This Times commentary from Tina Rosenberg profiles the problem and treatment of depression in poor countries like Uganda. A couple of interesting and provocative points emerge: 1) as psychotropic medication is prohibitively expensive in the Third World, the treatment of choice is psychotherapy, which seems to be highly effective; 2) the author implies that much of the treatment is delivered by lay people, not trained mental health professionals.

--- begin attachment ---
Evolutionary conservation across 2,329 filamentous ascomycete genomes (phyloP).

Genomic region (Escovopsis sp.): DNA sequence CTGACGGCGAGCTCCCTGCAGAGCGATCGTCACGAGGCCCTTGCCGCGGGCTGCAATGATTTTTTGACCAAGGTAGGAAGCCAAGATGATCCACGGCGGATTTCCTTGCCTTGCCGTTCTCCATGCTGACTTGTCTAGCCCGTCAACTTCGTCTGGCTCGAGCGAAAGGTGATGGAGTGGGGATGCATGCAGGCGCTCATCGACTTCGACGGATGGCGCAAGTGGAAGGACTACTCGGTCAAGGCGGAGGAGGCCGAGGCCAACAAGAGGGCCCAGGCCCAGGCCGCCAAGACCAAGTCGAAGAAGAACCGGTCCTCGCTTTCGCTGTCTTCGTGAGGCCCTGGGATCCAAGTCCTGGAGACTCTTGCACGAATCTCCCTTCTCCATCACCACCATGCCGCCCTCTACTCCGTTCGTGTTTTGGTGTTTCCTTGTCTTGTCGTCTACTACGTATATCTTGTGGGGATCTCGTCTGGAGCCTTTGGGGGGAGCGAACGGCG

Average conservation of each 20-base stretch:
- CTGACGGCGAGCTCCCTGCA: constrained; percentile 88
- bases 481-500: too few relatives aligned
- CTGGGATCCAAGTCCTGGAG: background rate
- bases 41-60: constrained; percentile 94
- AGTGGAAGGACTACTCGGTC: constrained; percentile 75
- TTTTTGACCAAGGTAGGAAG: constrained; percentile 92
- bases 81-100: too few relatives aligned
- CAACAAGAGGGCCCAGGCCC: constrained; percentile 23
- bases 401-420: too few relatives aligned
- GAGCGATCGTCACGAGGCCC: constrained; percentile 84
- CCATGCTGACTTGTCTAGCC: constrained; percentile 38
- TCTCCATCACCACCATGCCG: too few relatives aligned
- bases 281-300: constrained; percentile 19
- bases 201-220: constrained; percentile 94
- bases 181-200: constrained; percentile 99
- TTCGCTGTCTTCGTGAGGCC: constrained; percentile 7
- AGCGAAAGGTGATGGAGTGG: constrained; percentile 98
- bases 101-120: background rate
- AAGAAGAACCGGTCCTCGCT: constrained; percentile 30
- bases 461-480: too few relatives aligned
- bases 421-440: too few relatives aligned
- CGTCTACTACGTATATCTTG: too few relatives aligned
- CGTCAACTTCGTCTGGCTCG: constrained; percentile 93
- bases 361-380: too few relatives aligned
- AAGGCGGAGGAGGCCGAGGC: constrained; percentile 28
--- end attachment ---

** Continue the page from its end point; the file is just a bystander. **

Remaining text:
The former point is a boon for psychology researchers and practitioners who feel that psychotherapy is undervalued in wealthier nations, overshadowed by the influence of powerful drug companies and a culture desiring “quick-fix” solutions to complex problems. The latter point is far more ambiguous — even foreboding — as it echoes an emerging trend in the United States and other developed countries to place more components of clinical practice in the hands of non-professionals. Both of these findings need to be carefully unpacked and examined for their greater implications, validity, and applicability.